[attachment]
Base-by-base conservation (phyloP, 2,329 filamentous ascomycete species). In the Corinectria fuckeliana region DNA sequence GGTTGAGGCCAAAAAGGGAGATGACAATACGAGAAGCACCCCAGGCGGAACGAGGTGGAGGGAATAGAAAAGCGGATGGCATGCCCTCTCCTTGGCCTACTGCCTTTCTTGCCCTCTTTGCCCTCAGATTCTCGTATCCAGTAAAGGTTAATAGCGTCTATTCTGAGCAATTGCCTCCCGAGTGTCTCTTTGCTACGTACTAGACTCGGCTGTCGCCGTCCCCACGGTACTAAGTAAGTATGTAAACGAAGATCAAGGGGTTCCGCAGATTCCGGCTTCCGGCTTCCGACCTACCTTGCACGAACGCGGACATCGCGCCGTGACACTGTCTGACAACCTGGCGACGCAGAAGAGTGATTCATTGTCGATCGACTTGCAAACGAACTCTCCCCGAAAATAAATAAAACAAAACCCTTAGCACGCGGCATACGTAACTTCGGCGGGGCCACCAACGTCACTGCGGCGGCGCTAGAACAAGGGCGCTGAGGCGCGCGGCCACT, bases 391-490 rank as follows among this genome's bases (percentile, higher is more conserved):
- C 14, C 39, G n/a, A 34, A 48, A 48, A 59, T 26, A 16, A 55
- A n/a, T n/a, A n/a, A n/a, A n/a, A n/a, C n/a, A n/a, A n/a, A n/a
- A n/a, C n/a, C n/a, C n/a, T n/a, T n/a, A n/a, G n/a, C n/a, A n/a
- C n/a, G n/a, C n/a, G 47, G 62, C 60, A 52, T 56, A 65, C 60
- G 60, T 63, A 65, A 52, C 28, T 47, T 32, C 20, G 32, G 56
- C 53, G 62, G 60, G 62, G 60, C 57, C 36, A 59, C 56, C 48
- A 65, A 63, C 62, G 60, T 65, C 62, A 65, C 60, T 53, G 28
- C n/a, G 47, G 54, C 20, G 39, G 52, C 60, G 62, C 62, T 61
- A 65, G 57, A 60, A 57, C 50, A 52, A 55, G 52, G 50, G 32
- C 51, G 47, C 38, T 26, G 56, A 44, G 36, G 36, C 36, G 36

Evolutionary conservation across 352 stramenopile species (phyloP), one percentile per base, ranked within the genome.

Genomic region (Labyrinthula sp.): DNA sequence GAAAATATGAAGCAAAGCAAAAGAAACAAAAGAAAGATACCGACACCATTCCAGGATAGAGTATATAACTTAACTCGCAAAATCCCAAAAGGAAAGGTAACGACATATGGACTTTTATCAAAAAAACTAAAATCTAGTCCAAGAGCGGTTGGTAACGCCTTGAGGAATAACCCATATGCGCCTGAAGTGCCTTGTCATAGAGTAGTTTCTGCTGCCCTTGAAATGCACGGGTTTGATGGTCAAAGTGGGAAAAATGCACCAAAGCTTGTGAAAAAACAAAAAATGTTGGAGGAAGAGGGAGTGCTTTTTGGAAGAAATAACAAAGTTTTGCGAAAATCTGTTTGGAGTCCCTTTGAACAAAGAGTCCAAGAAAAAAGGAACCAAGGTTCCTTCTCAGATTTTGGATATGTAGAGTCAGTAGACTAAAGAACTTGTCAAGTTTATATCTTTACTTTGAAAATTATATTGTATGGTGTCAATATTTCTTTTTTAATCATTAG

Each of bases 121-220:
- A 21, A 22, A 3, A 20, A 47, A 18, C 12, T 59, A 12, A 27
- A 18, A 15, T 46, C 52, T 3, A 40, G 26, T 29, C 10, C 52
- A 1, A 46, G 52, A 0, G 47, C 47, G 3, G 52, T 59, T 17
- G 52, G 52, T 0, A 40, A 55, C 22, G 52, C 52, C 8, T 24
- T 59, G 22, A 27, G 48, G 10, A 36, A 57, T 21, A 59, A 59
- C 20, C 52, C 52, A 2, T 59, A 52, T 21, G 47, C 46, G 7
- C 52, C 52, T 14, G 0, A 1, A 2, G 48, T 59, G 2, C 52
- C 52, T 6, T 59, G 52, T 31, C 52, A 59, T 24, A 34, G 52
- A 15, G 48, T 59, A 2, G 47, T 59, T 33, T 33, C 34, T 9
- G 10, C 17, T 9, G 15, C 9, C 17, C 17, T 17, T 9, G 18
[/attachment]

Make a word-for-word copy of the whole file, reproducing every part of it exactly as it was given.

Base-by-base conservation (phyloP, 2,329 filamentous ascomycete species). In the Corinectria fuckeliana region DNA sequence GGTTGAGGCCAAAAAGGGAGATGACAATACGAGAAGCACCCCAGGCGGAACGAGGTGGAGGGAATAGAAAAGCGGATGGCATGCCCTCTCCTTGGCCTACTGCCTTTCTTGCCCTCTTTGCCCTCAGATTCTCGTATCCAGTAAAGGTTAATAGCGTCTATTCTGAGCAATTGCCTCCCGAGTGTCTCTTTGCTACGTACTAGACTCGGCTGTCGCCGTCCCCACGGTACTAAGTAAGTATGTAAACGAAGATCAAGGGGTTCCGCAGATTCCGGCTTCCGGCTTCCGACCTACCTTGCACGAACGCGGACATCGCGCCGTGACACTGTCTGACAACCTGGCGACGCAGAAGAGTGATTCATTGTCGATCGACTTGCAAACGAACTCTCCCCGAAAATAAATAAAACAAAACCCTTAGCACGCGGCATACGTAACTTCGGCGGGGCCACCAACGTCACTGCGGCGGCGCTAGAACAAGGGCGCTGAGGCGCGCGGCCACT, bases 391-490 rank as follows among this genome's bases (percentile, higher is more conserved):
- C 14, C 39, G n/a, A 34, A 48, A 48, A 59, T 26, A 16, A 55
- A n/a, T n/a, A n/a, A n/a, A n/a, A n/a, C n/a, A n/a, A n/a, A n/a
- A n/a, C n/a, C n/a, C n/a, T n/a, T n/a, A n/a, G n/a, C n/a, A n/a
- C n/a, G n/a, C n/a, G 47, G 62, C 60, A 52, T 56, A 65, C 60
- G 60, T 63, A 65, A 52, C 28, T 47, T 32, C 20, G 32, G 56
- C 53, G 62, G 60, G 62, G 60, C 57, C 36, A 59, C 56, C 48
- A 65, A 63, C 62, G 60, T 65, C 62, A 65, C 60, T 53, G 28
- C n/a, G 47, G 54, C 20, G 39, G 52, C 60, G 62, C 62, T 61
- A 65, G 57, A 60, A 57, C 50, A 52, A 55, G 52, G 50, G 32
- C 51, G 47, C 38, T 26, G 56, A 44, G 36, G 36, C 36, G 36

Evolutionary conservation across 352 stramenopile species (phyloP), one percentile per base, ranked within the genome.

Genomic region (Labyrinthula sp.): DNA sequence GAAAATATGAAGCAAAGCAAAAGAAACAAAAGAAAGATACCGACACCATTCCAGGATAGAGTATATAACTTAACTCGCAAAATCCCAAAAGGAAAGGTAACGACATATGGACTTTTATCAAAAAAACTAAAATCTAGTCCAAGAGCGGTTGGTAACGCCTTGAGGAATAACCCATATGCGCCTGAAGTGCCTTGTCATAGAGTAGTTTCTGCTGCCCTTGAAATGCACGGGTTTGATGGTCAAAGTGGGAAAAATGCACCAAAGCTTGTGAAAAAACAAAAAATGTTGGAGGAAGAGGGAGTGCTTTTTGGAAGAAATAACAAAGTTTTGCGAAAATCTGTTTGGAGTCCCTTTGAACAAAGAGTCCAAGAAAAAAGGAACCAAGGTTCCTTCTCAGATTTTGGATATGTAGAGTCAGTAGACTAAAGAACTTGTCAAGTTTATATCTTTACTTTGAAAATTATATTGTATGGTGTCAATATTTCTTTTTTAATCATTAG

Each of bases 121-220:
- A 21, A 22, A 3, A 20, A 47, A 18, C 12, T 59, A 12, A 27
- A 18, A 15, T 46, C 52, T 3, A 40, G 26, T 29, C 10, C 52
- A 1, A 46, G 52, A 0, G 47, C 47, G 3, G 52, T 59, T 17
- G 52, G 52, T 0, A 40, A 55, C 22, G 52, C 52, C 8, T 24
- T 59, G 22, A 27, G 48, G 10, A 36, A 57, T 21, A 59, A 59
- C 20, C 52, C 52, A 2, T 59, A 52, T 21, G 47, C 46, G 7
- C 52, C 52, T 14, G 0, A 1, A 2, G 48, T 59, G 2, C 52
- C 52, T 6, T 59, G 52, T 31, C 52, A 59, T 24, A 34, G 52
- A 15, G 48, T 59, A 2, G 47, T 59, T 33, T 33, C 34, T 9
- G 10, C 17, T 9, G 15, C 9, C 17, C 17, T 17, T 9, G 18